What part of the authors' conclusions at the end that I emphasised in boldface did you not read when performing your cheap and duplicitous quote mine? Or, for that matter, what part of my exposition of the modus operandi of scientific paper writing at the beginning did you also not read? The exposition where I explicitly stated, that the format consists of "here's a problem to be addressed, here's the work we did to address it, and here's our conclusions arising from that work?"

A reminder of one the bits you skipped during your quote mining:

This study delivers the first clear picture of the evolutionary emergence of leaf mimicry in Kallima butterflies. The evolutionary emergence of leaf mimicry has been a historically contentious issue and remains an unresolved conundrum. Our analyses resolved this conundrum by demonstrating that the leaf pattern evolved gradually from a non-mimetic pattern.

This is as unambiguous a statement of success of the endeavour as anyone reading the paper honestly could wish for. I conclude by your pathetic response above, that you are neither interested in honest discourse, nor honest appraisal of scientific research, but instead are intent solely on propagandising for your sad little doctrine. But I didn't provide this exposition for your benefit, because I've had over a decade's worth of experience elsewhere of creationist mendacity, and therefore had no expectation that you would respond with anything other than a manifestly duplicitous evasion of the data. Others here who have already benefited from the exposition I've provided, will no doubt subject your sleazy little pseudo-response to the contempt it manifestly deserves.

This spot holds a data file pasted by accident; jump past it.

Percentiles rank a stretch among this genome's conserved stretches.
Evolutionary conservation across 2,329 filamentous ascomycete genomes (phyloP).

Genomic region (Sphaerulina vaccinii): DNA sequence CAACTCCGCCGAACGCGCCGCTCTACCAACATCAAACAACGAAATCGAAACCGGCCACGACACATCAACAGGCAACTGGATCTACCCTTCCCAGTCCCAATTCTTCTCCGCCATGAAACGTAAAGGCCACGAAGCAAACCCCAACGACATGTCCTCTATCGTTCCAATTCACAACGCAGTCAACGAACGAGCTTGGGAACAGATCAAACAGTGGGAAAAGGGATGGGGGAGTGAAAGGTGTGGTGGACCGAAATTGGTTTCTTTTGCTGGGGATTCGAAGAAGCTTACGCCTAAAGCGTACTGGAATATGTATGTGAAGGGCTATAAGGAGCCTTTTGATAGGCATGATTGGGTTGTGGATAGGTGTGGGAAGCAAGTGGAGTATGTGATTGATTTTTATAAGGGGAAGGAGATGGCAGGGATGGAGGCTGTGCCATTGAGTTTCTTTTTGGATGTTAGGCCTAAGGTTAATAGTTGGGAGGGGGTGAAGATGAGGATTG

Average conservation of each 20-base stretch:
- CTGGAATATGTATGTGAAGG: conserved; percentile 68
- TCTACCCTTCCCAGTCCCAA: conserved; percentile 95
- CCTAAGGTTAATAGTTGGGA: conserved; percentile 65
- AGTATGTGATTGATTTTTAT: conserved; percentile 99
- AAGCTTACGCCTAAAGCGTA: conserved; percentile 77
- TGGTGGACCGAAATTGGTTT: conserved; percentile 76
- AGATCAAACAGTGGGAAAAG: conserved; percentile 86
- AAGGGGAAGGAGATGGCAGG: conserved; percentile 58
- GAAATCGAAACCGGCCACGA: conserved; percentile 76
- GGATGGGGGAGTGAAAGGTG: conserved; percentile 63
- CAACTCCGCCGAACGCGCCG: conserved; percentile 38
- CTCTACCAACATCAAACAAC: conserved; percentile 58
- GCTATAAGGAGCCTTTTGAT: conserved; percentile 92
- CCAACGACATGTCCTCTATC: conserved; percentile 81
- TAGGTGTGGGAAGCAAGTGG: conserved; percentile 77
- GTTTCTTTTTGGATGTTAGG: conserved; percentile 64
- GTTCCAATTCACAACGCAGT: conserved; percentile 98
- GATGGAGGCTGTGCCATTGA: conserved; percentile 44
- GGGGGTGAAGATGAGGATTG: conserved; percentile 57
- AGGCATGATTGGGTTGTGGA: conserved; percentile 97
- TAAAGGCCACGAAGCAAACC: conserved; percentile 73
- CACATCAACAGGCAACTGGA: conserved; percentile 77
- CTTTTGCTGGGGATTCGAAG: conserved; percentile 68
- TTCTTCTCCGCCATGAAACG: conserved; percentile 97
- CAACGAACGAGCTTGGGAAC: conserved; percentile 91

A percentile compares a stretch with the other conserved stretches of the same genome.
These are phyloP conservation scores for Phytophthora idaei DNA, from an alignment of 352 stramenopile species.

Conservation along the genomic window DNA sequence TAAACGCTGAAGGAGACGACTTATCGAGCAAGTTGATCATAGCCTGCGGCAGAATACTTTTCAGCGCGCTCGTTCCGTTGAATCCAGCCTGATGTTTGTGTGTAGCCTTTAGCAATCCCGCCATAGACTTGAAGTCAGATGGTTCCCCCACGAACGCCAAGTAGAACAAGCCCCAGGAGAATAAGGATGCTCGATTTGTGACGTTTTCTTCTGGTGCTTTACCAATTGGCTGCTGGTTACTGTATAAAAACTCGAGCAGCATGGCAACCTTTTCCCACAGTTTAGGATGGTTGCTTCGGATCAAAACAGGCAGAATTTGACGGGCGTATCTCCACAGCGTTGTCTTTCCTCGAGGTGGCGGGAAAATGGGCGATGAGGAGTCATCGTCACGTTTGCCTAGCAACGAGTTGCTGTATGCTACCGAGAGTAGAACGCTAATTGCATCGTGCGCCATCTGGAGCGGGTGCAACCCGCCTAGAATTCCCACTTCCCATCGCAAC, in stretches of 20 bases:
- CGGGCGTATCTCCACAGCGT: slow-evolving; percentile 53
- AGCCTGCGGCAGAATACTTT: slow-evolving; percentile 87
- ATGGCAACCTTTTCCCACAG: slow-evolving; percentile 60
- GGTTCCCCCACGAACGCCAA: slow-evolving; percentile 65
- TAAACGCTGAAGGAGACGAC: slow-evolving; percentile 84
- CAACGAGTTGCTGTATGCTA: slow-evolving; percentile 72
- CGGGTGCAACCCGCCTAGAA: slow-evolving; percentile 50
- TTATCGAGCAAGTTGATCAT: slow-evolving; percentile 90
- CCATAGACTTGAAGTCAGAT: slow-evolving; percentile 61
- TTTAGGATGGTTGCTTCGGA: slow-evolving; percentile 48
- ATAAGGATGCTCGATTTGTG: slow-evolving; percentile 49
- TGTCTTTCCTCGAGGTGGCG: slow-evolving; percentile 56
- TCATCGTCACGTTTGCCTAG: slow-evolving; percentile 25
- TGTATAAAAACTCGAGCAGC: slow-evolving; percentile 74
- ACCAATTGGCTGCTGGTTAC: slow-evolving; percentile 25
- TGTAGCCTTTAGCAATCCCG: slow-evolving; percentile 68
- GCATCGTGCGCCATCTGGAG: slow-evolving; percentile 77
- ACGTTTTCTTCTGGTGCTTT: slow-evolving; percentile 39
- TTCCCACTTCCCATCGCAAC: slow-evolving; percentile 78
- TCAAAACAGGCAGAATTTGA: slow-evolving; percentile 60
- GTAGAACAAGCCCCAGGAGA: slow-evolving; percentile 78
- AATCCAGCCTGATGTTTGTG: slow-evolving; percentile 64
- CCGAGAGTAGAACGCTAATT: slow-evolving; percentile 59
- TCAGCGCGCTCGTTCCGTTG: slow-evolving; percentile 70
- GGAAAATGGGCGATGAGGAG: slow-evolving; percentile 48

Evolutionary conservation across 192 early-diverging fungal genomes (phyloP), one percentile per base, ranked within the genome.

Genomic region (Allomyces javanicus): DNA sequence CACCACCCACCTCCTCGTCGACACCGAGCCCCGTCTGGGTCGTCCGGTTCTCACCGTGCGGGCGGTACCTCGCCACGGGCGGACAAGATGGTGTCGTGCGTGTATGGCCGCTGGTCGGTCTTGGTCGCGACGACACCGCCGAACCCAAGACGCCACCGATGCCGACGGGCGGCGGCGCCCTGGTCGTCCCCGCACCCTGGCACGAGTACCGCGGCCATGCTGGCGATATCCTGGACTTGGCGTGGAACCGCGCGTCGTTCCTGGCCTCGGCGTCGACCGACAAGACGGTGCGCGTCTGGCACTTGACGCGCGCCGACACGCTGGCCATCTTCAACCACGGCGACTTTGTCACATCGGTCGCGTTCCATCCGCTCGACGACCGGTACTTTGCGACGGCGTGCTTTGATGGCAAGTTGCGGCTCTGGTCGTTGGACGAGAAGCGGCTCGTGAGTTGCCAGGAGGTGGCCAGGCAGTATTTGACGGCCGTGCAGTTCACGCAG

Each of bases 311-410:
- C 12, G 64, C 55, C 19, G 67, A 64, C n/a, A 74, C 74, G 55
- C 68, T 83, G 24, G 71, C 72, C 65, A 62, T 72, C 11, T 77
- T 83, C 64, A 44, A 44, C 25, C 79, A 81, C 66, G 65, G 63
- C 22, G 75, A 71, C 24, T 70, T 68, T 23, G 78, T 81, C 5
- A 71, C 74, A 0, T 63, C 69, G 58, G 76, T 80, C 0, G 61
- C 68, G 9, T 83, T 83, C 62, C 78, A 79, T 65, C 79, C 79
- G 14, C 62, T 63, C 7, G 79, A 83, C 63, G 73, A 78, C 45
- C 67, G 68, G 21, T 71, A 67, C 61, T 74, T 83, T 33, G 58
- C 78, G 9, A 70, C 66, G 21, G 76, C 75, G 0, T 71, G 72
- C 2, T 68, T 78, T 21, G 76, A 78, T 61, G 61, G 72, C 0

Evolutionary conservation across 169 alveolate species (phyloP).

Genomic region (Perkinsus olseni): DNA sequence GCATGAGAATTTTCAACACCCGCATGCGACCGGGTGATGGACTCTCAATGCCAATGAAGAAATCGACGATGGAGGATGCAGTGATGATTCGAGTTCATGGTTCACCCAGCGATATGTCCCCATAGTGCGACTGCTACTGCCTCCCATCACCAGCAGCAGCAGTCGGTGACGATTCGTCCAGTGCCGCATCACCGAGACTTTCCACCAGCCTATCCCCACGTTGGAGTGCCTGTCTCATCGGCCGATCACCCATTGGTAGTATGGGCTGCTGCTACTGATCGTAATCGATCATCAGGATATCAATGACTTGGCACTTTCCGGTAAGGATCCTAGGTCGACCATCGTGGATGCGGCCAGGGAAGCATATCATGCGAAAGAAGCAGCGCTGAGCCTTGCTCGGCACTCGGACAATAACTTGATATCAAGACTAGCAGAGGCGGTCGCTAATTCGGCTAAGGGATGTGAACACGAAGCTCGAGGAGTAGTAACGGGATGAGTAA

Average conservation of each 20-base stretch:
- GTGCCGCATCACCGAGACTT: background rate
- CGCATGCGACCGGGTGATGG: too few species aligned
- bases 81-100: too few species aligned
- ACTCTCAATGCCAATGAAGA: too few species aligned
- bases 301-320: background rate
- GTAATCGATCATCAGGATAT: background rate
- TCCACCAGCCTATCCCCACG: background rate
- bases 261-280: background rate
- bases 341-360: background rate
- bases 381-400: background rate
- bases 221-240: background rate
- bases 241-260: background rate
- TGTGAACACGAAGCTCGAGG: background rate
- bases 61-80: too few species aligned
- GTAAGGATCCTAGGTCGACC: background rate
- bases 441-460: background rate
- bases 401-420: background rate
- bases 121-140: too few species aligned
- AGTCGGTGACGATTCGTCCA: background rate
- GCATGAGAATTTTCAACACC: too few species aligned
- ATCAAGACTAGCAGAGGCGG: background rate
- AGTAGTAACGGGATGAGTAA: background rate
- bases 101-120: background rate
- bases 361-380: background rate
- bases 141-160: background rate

Can you address the fact that You are up against a random numbers game no matter how many experiments and observations you conduct.

Translation: "I don't care how much data destroys my assertions, I'm going to keep peddling them", which is all you're offering here.

What part of "the experiments in question demonstrate that this happened" do you not understand?

Though once again, the fact that scientists and mathematicians have placed what you snidely dismiss as "a random numbers game" on a rigorous footing, is another of those inconvenient facts you'll squirm to avoid at all costs, because that diligent effort on their part destroys your infantile posturings.

Furthermore, when mechanisms exist allowing randomly emerging new features to persist, which is clearly and demonstrably the case from thousands of examples in the biosphere, your apologetics simply look even more underhand and dishonest than before. But I don't expect creationists to be anything else, not least because they have to keep lying to themselves in order to continue propping up their worthless, evidence-free, assertion-laden doctrine. Quite simply, all you have to offer here is fatuous stonewalling coupled to blatant fabrication, and you're fooling no one with your egregious abuse of proper discourse.